LESSON FOR MARKETERS:
One of your most important jobs as a marketer is to figure out who your audience is, and where they make their purchase decisions. THAT'S where you advertise. Advertising elsewhere may not be a total waste, but it's certainly a less efficient use of your advertising resources.
Where do you stand? Is this a valid promotional effort that can only lead to additional sales? Or is it an offer that's not even reaching the target audience and causing brand confusion in the meantime?
Advertising builds Brand Awareness. And you always need Brand Awareness. You need it when you're starting out and want to establish yourself, you need it when you're growing and want to steal customers from the competition, and you need it when you're the market leader (as Tim Hortons clearly is) and want to solidify your spot at the top.
LESSON FOR MARKETERS
To stop advertising when you feel like you don't want or need more customers is to make yourself vulnerable to those businesses that are trying to steal the ones you have.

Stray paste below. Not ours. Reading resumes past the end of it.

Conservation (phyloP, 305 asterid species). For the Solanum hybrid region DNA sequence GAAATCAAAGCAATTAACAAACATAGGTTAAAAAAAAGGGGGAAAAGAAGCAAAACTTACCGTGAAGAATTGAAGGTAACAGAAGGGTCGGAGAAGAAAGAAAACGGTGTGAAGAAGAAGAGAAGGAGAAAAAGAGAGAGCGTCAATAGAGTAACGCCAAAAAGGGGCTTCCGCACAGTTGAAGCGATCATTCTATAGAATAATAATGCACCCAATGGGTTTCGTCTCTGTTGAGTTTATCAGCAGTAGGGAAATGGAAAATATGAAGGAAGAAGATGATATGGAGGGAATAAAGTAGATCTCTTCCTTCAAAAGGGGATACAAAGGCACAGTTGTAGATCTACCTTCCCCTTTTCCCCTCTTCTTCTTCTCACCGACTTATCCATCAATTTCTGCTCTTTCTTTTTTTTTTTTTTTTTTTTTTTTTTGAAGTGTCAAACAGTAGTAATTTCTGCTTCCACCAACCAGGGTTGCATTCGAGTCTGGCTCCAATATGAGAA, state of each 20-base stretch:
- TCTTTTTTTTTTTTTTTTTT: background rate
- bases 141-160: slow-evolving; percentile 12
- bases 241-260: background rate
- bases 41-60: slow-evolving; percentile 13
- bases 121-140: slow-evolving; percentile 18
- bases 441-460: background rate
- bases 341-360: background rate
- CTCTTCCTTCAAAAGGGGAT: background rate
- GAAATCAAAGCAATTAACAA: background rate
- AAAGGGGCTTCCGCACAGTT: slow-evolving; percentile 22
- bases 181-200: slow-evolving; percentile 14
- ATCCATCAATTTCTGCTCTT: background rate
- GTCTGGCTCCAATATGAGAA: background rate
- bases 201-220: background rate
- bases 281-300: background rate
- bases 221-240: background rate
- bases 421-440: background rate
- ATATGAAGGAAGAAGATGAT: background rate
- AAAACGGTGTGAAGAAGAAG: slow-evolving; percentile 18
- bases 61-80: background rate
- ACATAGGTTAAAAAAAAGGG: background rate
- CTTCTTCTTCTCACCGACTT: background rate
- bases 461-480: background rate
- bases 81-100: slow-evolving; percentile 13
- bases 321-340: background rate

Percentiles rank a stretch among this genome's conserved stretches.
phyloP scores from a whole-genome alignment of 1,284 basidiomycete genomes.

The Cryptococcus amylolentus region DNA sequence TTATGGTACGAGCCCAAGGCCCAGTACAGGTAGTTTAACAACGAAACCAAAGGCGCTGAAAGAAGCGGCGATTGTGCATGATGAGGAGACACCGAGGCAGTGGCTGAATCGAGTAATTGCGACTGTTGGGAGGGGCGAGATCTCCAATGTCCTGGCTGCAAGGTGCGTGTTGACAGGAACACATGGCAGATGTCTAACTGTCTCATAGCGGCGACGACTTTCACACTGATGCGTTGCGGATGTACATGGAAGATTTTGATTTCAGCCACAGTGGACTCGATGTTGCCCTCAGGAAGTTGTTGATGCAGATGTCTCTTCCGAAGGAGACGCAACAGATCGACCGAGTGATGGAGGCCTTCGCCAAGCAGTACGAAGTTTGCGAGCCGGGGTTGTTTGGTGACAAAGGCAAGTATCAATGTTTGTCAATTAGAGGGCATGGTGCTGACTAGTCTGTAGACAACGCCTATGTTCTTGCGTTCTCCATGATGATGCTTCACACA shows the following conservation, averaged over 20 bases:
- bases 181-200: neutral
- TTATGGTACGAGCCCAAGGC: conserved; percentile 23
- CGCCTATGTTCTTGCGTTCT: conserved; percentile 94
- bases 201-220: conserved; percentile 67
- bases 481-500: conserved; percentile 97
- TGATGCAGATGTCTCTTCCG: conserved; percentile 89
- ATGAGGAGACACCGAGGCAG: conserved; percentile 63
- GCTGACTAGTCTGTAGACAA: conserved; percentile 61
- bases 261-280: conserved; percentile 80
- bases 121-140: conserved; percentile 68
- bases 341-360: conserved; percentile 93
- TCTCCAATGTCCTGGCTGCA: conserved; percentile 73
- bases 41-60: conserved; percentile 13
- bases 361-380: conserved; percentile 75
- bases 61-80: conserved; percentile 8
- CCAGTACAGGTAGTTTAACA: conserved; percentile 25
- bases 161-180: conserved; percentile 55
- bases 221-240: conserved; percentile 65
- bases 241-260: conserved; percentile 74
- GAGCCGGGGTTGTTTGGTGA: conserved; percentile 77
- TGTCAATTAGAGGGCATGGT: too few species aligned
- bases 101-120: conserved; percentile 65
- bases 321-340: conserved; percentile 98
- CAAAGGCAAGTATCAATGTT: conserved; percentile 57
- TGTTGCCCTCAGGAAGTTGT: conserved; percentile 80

What do you think? Is it a waste?
In my previous blog post, I listed the top 10 marketing highlights from 2015. In it, I (among other things) congratulate a brand -- Big Ass Fans -- that very cleverly poked fun at Kim Kardashian and her.... um.... well, let's leave it at that. Hoping that it might be an interesting post for business owners interested in marketing their business, I decided to post it on Facebook and boost the post with some advertising dollars. The image that I assigned to the Facebook post (shown above) was of her bare back (only!). According to Facebook's advertising guidelines, that was too much skin. I chose the image because my Facebook post described the blog post as "A look back at the marketing topics that are important...", and Kim Kardashian is looking back at the camera. See what I did there? Alas, the ad wasn't approved, and I had to change the Facebook post image to something far less clever.